Today, what is known as Faneuil Hall Marketplace is still Boston's central meeting place, offering visitors and residents alike an unparalleled urban marketplace. The unique and burgeoning array of shops, restaurants and outdoor entertainment have made it a premiere urban destination that attracts more than 18 million visitors annually.

THE FREEDOM TRAIL -Faneuil Hall

A Boston National Historical Park cooperating site.

Faneuil Hall Boston History Faneuil HallThis old market building, first built in 1742, sits at the site of the old town dock. Town meetings, held here between 1764 and 1774, heard Samuel Adams and others lead cries of protest against the imposition of taxes on the colonies.

The building was enlarged in 1806. Frederick Douglass, William Lloyd Garrison, and Lucy Stone brought their struggles for freedom here in the 19th century. Market stalls on the first floor service shoppers much as they did in Paul Revere's day.


Faneuil Hall
1742 & 1762 John Smibert / 1805 Charles Bulfinch

Faneuil Hall Boston History Faneuil Hall Peter Faneuil (1700-1743) had gained his wealth the old fashioned way, he inherited it from his uncle Andrew.

In the early 18th century Boston lacked a central marketplace.

Pushcart vendors circulated through the town, offering limited assortments of food on their own schedules and terms. To benefit the town Faneuil offered to build and donate to the city its first market.

Food vendors vigorously opposed the gift, which the town meeting accepted voting 367 to 360.

Besides being a source of wealth and trade, the Atlantic Ocean was the Boston's dump of choice for its various wastes, excess materials from building, and debris from fires which often razed large tracts of the city. Periodically this mess would be filled over, and built upon as new land. Such was the case with Faneuil hall was built at the water's edge in 1742.

Faneuil Hall Boston History Faneuil HallAfter just nineteen years the hall burnt, but was speedily rebuilt through a public lottery. In 1762 Faneuil Hall housed the first shouts of colonial rebellion.

 

Samuel Adams, James Otis, and Dr. Joseph Warren stirred opposition, which was followed throughout the colonies, and galvanized resistance to colonial rule.

 

By 1805 Smibert's Faneuil Hall was no longer large enough to serve the city. The renowned Charles Bulfinch, who by then had already completed the new State House, was chosen to expand the hall.

In a brilliant design, Bulfinch doubled the building's height and width, and so kept intact walls from the earlier building. Instead of being three bays across, it became seven. A third floor was added, and the building's cupola which had been centered, was moved to the east end, as seen to the left.


Faneuil Hall History & Faneuil Hall Tourism Information Faneuil Hall Hours of Operation

Faneuil Hall/Quincy Market
bordered by Clinton, Chatham and Commercial Streets
Downtown Boston MA
(617) 523-1300

Summary: Although some Bostonians sniff that Faneuil Hall Marketplace is "too touristy," we believe that the Faneuil Hall experience, which combines the history, the art, the people and the food of Boston, offers something for everyone. We are not surprised, therefore, that for many visitors, a trip to "Beantown" is not complete without a stop here.

Located in the middle of Boston, the four buildings collectively known as Faneuil Hall Marketplace -- Faneuil Hall, Quincy Market, North Market and South Market -- hum with the activity of shoppers, diners and sightseers day and night, attracting millions of visitors a year. The structures are grouped around a cobblestone promenade where jugglers, magicians, mimes and bands continually entertain a constant influx of passersby.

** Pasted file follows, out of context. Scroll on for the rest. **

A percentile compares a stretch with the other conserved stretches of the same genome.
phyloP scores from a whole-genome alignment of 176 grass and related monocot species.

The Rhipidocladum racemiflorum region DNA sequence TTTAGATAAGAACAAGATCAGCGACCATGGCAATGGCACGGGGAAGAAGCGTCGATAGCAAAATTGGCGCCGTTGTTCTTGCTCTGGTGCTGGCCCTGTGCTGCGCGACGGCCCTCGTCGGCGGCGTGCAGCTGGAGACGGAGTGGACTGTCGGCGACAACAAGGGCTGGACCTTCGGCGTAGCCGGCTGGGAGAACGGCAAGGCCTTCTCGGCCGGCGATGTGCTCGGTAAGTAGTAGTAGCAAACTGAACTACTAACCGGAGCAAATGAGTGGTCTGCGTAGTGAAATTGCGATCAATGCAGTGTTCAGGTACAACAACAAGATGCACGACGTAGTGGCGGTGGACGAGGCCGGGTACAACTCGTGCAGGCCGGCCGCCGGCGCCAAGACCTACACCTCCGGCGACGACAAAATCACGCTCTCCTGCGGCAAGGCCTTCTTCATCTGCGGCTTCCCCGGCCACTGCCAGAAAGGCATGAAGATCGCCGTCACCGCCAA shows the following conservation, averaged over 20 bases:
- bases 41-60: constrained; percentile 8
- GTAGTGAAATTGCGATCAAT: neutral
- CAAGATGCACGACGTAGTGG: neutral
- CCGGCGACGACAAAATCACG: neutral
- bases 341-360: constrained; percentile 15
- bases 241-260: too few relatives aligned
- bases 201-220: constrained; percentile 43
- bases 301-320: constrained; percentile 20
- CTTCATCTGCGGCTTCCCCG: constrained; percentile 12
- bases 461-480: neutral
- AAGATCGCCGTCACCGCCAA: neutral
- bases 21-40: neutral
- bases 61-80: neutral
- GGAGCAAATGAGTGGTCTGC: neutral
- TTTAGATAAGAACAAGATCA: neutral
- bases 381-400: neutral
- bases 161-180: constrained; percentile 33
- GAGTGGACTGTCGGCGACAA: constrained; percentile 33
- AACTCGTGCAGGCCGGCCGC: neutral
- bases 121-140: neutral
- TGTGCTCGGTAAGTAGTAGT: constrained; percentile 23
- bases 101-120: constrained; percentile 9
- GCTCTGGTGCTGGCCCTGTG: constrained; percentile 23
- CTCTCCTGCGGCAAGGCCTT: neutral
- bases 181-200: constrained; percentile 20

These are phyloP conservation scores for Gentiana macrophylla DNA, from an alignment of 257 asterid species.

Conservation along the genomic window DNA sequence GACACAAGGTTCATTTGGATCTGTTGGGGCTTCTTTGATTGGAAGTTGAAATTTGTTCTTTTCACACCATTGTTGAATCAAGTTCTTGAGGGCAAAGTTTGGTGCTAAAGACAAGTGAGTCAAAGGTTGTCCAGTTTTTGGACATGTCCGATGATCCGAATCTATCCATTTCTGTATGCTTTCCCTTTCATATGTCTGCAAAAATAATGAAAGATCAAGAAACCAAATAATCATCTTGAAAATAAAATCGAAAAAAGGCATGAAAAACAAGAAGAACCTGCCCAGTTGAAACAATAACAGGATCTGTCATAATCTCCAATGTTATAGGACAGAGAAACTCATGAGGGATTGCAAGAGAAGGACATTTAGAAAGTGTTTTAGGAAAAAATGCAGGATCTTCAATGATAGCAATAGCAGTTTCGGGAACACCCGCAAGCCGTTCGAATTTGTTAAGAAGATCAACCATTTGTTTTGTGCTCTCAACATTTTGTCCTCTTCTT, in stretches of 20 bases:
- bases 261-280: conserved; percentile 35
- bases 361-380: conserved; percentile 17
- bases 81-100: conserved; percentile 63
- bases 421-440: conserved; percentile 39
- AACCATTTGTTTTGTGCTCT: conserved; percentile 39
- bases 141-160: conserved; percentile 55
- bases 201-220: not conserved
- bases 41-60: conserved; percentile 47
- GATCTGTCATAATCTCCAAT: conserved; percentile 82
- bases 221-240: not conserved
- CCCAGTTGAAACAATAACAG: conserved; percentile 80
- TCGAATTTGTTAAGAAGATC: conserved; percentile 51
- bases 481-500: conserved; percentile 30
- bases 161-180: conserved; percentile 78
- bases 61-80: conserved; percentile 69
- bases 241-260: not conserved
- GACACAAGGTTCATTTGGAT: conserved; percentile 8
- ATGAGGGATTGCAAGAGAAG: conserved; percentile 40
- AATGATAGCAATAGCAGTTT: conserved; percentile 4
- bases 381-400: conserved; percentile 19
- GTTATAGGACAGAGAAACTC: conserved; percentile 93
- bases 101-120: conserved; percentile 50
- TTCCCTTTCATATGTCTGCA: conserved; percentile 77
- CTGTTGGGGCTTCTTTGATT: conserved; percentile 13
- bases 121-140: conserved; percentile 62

Faneuil Hall
Built in 1742 and given to the town of Boston by French Huguenot merchant Peter Faneuil, the Hall of the same name was a central marketplace offering an open food market on the first floor and a space for open meetings on the second. A fire in 1761 destroyed the original Faneuil Hall, but the building was reconstructed in time to host Samuel Adams and his compatriots as they planned Boston's revolutionary activity; the political maneuverings here earned Faneuil Hall its long-standing nickname, "Cradle of Liberty." Indeed, Faneuil Hall's historical significance has earned it a place as one of the 16 sites that make up Boston's famed
Freedom Trail.

By 1805, the Hall had become too small to serve the needs of the city, and Charles Bullfinch, one of America's foremost architects, was commissioned to design the expanded structure that remains virtually unaltered. Though an 1822 city charter ended government by town meeting, Faneuil Hall remained the center of Boston political debate until well into the 1900s. During the 1970s, the building underwent a major internal renovation in order to serve the city as it does today.

Faneuil Hall's first floor continues to operate as a market, although most of the stores offer handicrafts where their predecessors sold food. We are particularly fond of the local souvenir stores here -- they offer a wide variety of traditional Boston memorabilia (t-shirts, magnets, viewbooks, etc.) at a reasonable price. The foodstuffs in the booths in this area, on the other hand, are relatively bland and overpriced compared to offerings elsewhere in Faneuil Marketplace.

The second floor is primarily taken up by the Great Hall, where Boston's town meetings were once held. Now operated by the U.S. National Park Service in cooperation with the Boston National Historical Park, this beautiful, quiet room is a great place to rest and reflect in the middle of a busy day. We recommend staying around long enough to hear one of the Ranger's lectures (held every half hour) about the history of Faneuil Hall. The talks, though not extremely dynamic, are short and very interesting.